|OddMix ELECTRONICS - LAMPS|
Incandescent Electric Lamp Carbon Metal Tungstein Filament
|Fig 1. Bamboo filament lamp|
|Fig 2. Metal filament lamp|
Contrary to popular belief, Göbel made the first incandescent lamp in 1854. He used bamboo filament - Fig. 1. - in an evacuated glass bulb. Because of the electricity production was primitive then and the voltage was anything but steady and well regulated, his bulbs and failed.
The earliest lamps, introduced by Edison in 1878, were made of thin platinum wire; but, as its melting point (1750 °C) is not much above the temperature required as a source of light, the liability to fuse rendered it a commercial failure. Edison rediscovered the carbon filament lamp in 1879, and that was a limited success. It worked, but Edison wanted a longer lamp life. He sent William H. Moore to China and Japan to bring back bamboo samples. Edison and his associated tried over a thousand different bamboo materials when finally he became satisfied.
The major disadvantage of carbon filament lamps that is the carbon begins to volatilize at 1600 °C and filament resistance decreases with temperature. That makes it very sensitive to voltage fluctuation.
|Fig 3. Metal filament lamp|
Auer Von Welsbach made the first usable electric lamp that used a metal filament in 1897. The metal he used was osmium and his lamps were useable up to 75 Volts. Later, others used tantalum for a filament material. Tantalum was the first drawn metal filament in an electric lamp.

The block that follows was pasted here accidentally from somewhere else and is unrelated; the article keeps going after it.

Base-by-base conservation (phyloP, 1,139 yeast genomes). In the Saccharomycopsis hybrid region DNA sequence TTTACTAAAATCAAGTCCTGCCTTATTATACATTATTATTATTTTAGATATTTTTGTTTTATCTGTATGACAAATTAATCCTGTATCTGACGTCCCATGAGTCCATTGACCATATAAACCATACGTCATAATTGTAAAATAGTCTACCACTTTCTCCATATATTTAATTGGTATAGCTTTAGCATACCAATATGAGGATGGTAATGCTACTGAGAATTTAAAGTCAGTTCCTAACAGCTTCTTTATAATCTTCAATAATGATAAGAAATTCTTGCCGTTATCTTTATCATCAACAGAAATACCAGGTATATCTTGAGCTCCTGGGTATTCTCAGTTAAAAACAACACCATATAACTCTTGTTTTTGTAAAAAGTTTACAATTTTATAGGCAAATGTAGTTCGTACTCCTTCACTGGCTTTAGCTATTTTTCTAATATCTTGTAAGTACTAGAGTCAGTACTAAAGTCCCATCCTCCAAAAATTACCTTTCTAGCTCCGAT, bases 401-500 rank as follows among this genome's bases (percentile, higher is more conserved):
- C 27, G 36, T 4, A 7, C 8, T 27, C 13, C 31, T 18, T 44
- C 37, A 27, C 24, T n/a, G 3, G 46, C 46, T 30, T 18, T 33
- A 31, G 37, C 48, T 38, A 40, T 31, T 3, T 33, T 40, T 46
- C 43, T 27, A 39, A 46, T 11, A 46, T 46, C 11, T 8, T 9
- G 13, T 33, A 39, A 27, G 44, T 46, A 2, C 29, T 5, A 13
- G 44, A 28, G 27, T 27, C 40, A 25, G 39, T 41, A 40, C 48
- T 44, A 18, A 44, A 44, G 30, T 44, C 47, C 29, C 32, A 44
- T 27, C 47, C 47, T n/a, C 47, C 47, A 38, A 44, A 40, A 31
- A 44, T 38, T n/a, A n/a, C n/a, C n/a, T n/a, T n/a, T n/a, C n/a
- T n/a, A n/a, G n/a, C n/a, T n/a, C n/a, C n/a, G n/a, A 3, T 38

Just, in 1906, used tungsten - Figure 2. and Figure 3. - first for his lamp but he was unable to make a drawn filament. Tungsten has a very high, 3400 ° C melting temperature, and the hot filament can easily support itself even when it is heated to a white glow. The General Electric Company was the first to succeed making drawn tungsten filament lamps. Langmuir in 1913 discovered the gas filled electric lamp. The gas filler, prevents the evaporation of the tungsten thereby increased the life of the lamp, but required more electrical power for the same light output.
The efficiency of the lamp is expressed in terms of power consumed per lumen of light obtained. The older light unit was the candlepower. Regretfully the efficiency of the incandescent lamps is very low. Most of the electricity used by a lamp heats up the surrounds and only around five percent of the input power turns into light. Presently the incandescent light is slowly giving way to other types of more efficient devices. Larger, higher power incandescent lamps have higher efficiencies and smaller ones smaller.